Underestimated exposure to asbestos: Many do-it-yourselfers unknowingly put themselves at risk
"Warning of 'asbestos wave': 9.4 million residential buildings in Germany are 'asbestos traps' when renovated" – this was the title under which the Industriegewerkschaft Bauen-Agrar-Umwelt (IG BAU) recently published a press release and launched an information offensive on the subject of asbestos. Since then, many media have been increasingly reporting on the health risks associated with renovation work – including the Göttinger Tageblatt. In the GT article of August 21, 2023, the Göttingen district master craftsman Christian Frölich has his say and advises not to panic and to consult experts when renovating older houses.
As a specialist in the field of asbestos analysis and with more than 30 years of experience in the industry, we welcome the broad thrust of IG BAU and the current high level of public attention to the topic of asbestos. We can confirm that fear is not a good advisor. At the same time, however, comprehensive information on the hazardous substance asbestos is important to ensure that no one unknowingly puts themselves or others in danger. Therefore, we would like to make a few, from our point of view, important additions to the current reporting.
Asbestos can be released not only during major renovation work
The fact that asbestos fibers can be released into the air and become a health hazard when removing a corrugated roof, replacing insulation material, or tearing down walls is now known to many. But it doesn't necessarily take a major remodel to stir up the building pollutant. Even small cosmetic repairs and typical work when moving into a new home can bring asbestos to light.
Asbestos hazards during home improvement – typical exposure examples.
Whether you've just moved in or simply feel like making a change, people like to simply do small repairs and home improvements themselves. But for houses built before 1993, caution is advised. Here are a few do-it-yourself scenarios that can release asbestos - each with an indication of the resulting concentration of asbestos fibers in the air you breathe:
- Tear off wallpaper - (at 10-20 % surface area) asbestos filler: order of magnitude 5,000 fibers/m³ (see Schäffner, Forum Asbest, HdT Essen 2009)
- Drilling a hole in the wall - asbestos filler: order of magnitude 8,600 fibers/m³ (see Schäffner, Forum Asbest, HdT Essen 2009)
- Drilling a hole in a tile - asbestos filler: order of magnitude 36,000 fibers/m³ (see Hiltpold, Forum Asbest, HdT Essen 2014)
- Knocking off individual tiles - asbestos filler: order of magnitude 77,000 fibers/m³ (see Hiltpold, Forum Asbest, HdT Essen 2014)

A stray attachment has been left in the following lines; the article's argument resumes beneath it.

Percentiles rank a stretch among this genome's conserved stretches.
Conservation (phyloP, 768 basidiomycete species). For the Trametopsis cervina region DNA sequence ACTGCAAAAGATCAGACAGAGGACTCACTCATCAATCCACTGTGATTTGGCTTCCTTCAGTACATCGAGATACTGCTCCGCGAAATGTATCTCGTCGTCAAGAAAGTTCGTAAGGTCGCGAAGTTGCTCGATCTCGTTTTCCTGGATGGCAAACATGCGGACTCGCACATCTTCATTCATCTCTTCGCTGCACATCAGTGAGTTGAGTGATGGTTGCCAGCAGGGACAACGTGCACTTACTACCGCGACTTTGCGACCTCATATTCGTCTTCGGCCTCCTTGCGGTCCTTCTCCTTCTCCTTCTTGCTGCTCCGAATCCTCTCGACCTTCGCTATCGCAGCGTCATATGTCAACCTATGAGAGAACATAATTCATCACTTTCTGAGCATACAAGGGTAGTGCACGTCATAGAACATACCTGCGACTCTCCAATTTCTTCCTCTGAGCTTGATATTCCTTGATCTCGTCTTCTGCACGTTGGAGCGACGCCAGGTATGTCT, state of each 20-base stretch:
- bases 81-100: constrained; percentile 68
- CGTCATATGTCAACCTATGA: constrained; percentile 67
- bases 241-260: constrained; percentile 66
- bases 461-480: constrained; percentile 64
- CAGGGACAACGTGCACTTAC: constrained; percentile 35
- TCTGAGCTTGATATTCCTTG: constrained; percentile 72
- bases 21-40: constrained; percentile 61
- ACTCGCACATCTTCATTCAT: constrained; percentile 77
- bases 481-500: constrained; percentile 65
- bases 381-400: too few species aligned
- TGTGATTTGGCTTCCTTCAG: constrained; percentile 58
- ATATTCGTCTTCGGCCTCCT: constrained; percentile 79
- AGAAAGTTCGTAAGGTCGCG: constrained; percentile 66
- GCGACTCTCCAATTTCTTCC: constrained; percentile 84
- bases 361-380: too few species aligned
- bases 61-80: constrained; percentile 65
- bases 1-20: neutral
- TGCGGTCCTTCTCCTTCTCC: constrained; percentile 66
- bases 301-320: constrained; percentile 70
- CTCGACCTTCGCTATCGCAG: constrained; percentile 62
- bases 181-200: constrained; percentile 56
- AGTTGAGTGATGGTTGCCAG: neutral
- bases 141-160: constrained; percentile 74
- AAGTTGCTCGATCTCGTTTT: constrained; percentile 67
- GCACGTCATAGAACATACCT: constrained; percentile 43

- Grinding off asbestos filler - asbestos filler: order of magnitude 1.5 million fibers/m³ (see Dr. Berg, Forum Asbest, HdT Essen 2009)
- Grind off asbestos tile adhesive - asbestos filler: order of magnitude 1.5 million fibers/m³ (see Hiltpold, Forum Asbest, HdT Essen 2014)
In any case, the permissible limit of 500 fibers per m3 of air, as it applies e.g. for a 'clearance measurement' after a refurbishment, is far exceeded. The limit values for work with low exposure at the workplace (TRGS 519) of 10,000 fibers per m3 of air and for work of low scope during remediation (TRGS 519) of 100,000 fibers per m3 of air are also violated in most improperly performed DIY work.
Do-it-yourselfers do not have suitable equipment
Handling materials containing asbestos requires not only the appropriate expertise but also special protective equipment and suitable tools. As Mr. Frölich correctly points out in the GT article, a protective mask and gloves are not sufficient to safely perform activities involving asbestos. In addition, the necessary equipment is usually not accessible to private individuals. For example, H-vacuum cleaners suitable for asbestos are not even available in hardware stores and would cost at least 900 euros. To protect oneself and one's fellow human beings, it is therefore imperative that work on building materials contaminated with asbestos be carried out by qualified specialists.
Asbest steckt in mehr Baustoffen, als viele denken
When people hear the word asbestos, they often think of corrugated roofs, insulation material, or perhaps old night storage heaters. However, the hazardous substance is found in far more building materials. Electrical insulation, tile adhesives, window putty, flooring, plaster, fillers, paints, coatings, fireproofing, pipes, and many other materials can contain and release asbestos as soon as they become friable or are worked on. For an overview of asbestos deposits in the home, check out our interactive infographic: https://www.crb-gmbh.com/en/interactive-graphic
Only a professional asbestos analysis can provide certainty as to whether asbestos is present in your own home. This should always be carried out before changes are made to older buildings - whether major renovation or minor cosmetic repair.
More questions about asbestos and asbestos analysis?
If you have any further questions or would like to be interviewed about asbestos, please do not hesitate to contact us. If you are interested, please contact Dr. Stefan Pierdzig, laboratory manager of CRB Analyse Service GmbH, directly at +49 (0) 5505-9409813 or by e-mail: firstname.lastname@example.org.